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Did the states fully fund prior long-term commitments made for public worker pensions and health care, as well as for education, transportation, and other areas?

Asked by: jakscrow
Did the states fully fund prior long-term commitments made for public worker pensions and health care, as well as for education, transportation, and other areas?
  • No responses have been submitted.
  • Too general of a question.

    There is no one monolithic entity of "the states," here. On an individual basis, yes, of course some states have not provided for what they have promised, and/or have raided the funds, to use the money for other purposes. Kentucky is a perfect example of this - foolish and heinous action on the part of governors and state legislatures, to the extreme.

  • Pensions are unfunded by poor public policies.

    No, most pension plans call for 7-9% returns. And the closer the pension returns are to actual returns then the funds arent fully funded. US Treasuries, which account for many pension funds 50% base, has hovered around 2-3% since 2007. How can the financial predictions have such disparity between actual bond rates vs estimated pension fund rates? Everyone involved, politicians, pensioners, pension fund managers, are living in financial fantasy land. Short term band-aids and save my job extensions need to be replaced with smart budgeting decisions. There should also be a universal standard per state. Citizens as well as pensioners need to be more involved in pension decisions while migrating to a defined contribution plan.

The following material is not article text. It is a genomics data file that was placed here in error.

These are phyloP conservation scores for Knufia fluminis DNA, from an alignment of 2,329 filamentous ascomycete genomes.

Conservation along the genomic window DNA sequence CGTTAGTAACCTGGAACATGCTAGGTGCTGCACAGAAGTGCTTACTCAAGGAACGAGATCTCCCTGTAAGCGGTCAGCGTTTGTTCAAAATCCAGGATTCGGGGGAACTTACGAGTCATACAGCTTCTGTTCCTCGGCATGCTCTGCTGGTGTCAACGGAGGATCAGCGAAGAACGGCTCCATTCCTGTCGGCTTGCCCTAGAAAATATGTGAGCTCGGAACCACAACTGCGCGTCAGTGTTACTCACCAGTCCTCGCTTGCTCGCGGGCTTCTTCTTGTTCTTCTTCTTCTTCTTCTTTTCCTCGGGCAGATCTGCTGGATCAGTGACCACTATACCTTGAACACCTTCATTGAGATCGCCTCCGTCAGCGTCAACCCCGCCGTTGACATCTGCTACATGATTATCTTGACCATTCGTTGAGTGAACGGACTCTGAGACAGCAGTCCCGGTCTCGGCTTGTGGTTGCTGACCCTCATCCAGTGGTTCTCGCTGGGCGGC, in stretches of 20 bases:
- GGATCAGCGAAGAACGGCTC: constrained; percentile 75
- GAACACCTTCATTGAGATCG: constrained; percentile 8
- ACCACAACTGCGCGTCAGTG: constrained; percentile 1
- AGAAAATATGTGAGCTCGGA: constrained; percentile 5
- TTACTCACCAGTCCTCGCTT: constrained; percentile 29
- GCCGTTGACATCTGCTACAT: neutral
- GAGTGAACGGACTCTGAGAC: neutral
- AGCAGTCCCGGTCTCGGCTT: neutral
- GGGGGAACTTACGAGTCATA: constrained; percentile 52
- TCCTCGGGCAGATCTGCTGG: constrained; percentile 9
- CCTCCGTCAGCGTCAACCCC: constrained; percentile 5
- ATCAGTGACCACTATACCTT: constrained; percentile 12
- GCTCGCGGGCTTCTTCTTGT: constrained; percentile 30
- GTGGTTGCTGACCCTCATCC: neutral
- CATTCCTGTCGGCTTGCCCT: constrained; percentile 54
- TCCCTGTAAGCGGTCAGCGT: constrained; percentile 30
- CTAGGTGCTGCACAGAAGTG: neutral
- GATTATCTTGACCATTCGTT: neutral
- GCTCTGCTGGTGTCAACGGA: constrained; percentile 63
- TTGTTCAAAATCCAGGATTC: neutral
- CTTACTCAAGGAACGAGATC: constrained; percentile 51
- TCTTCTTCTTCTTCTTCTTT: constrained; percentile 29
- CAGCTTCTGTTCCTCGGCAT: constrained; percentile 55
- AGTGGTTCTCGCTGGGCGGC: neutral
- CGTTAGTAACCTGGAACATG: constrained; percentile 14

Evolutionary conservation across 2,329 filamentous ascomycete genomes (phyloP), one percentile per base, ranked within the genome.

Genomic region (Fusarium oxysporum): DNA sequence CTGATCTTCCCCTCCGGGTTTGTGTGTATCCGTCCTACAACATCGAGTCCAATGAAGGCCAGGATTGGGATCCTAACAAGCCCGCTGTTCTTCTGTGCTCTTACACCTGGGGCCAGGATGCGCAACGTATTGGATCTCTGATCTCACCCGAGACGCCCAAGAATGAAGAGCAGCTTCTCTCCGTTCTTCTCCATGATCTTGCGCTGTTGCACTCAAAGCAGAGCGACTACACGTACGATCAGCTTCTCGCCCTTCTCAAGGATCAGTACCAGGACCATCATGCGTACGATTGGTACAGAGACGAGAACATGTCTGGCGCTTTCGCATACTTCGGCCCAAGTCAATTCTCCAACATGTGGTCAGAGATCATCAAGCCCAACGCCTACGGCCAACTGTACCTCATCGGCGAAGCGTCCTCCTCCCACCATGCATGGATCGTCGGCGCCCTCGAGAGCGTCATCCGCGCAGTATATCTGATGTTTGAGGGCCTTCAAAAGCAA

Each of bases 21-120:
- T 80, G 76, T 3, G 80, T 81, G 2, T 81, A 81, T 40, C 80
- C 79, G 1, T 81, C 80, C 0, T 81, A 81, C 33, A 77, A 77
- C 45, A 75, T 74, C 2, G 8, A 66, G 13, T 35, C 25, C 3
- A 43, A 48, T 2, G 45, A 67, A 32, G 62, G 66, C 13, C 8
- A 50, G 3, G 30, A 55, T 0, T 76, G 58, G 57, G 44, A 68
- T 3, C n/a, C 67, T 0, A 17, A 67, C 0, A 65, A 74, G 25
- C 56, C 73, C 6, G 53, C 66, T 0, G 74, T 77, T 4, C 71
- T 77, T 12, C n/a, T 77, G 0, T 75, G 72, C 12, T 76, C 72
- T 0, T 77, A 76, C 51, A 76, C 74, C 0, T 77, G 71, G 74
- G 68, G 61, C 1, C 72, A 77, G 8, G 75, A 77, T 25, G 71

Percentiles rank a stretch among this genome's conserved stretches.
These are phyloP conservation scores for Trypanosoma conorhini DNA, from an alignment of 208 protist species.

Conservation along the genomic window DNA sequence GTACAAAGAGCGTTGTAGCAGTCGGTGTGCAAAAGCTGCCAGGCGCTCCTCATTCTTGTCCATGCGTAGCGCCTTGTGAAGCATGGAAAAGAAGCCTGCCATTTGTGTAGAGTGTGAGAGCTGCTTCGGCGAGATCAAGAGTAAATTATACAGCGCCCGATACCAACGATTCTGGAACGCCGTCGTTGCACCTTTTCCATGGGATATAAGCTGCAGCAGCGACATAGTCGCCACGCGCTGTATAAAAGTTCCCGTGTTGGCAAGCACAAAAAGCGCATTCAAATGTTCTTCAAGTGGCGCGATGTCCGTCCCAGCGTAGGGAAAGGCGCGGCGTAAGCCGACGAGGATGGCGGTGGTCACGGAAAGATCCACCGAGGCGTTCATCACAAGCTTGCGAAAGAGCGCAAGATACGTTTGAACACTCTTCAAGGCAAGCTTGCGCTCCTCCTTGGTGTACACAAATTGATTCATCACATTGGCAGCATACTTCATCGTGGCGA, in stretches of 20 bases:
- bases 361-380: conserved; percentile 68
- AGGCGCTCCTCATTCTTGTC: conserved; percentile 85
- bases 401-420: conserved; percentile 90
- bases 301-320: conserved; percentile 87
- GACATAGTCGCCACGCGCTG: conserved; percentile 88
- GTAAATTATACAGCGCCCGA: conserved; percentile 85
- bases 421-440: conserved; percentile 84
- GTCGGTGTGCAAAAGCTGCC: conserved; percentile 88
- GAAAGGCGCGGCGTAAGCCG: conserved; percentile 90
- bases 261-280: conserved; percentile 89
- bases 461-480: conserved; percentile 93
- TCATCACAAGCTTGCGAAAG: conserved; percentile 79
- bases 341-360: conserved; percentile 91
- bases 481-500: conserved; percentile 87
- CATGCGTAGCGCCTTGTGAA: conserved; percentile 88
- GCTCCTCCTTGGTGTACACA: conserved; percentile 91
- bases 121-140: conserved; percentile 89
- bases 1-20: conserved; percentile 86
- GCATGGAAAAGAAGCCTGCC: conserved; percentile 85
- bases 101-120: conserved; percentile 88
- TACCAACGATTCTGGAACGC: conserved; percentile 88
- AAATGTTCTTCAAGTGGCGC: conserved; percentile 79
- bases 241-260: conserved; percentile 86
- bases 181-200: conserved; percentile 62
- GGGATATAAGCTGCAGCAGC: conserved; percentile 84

Support data
    -In 49 states, “balanced budgets” are required by constitution or by statute; Vermont,
    the sole exception, follows the practice of its peers. In truth, however, there is no common
    definition of a balanced budget, and many states resort to short-term sleight of hand to
    make it appear that spending does not exceed revenue. The techniques include shifting the
    timing of receipts and expenditures across fiscal years; borrowing long term to fund current
    expenditures; employing nonrecurring revenue sources to cover recurring costs; and delaying
    funding of public worker pension obligations and other postemployment benefits (OPEB),
    principally retiree health care. (truth and integrity)
    -Overall funding rates were the worst in Illinois (with just 39% funded) and Kentucky (44%), where pension funding levels have declined for three years in a row. Just two states managed to finish the year with 100%-funded pensions: South Dakota and Wisconsin. (yahoo)
    -There are a number of ways for states to retire their pension debt more effectively, the report notes. Those include shorter amortization periods; steady, level interest payments instead of deferring larger payments until later; and using defined payment schedules rather than refinancing the debt every year. (yahoo)

    http://finance.Yahoo.Com/news/illinois-not-alone-states-facing-103900993.Html
    https://volckeralliance.Org/sites/default/files/attachments/Truth%20and%20Integrity%20in%20State%20Budgeting%20-%20Lessons%20from%20Three%20States%20-%20The%20Volcker%20Alliance.Pdf


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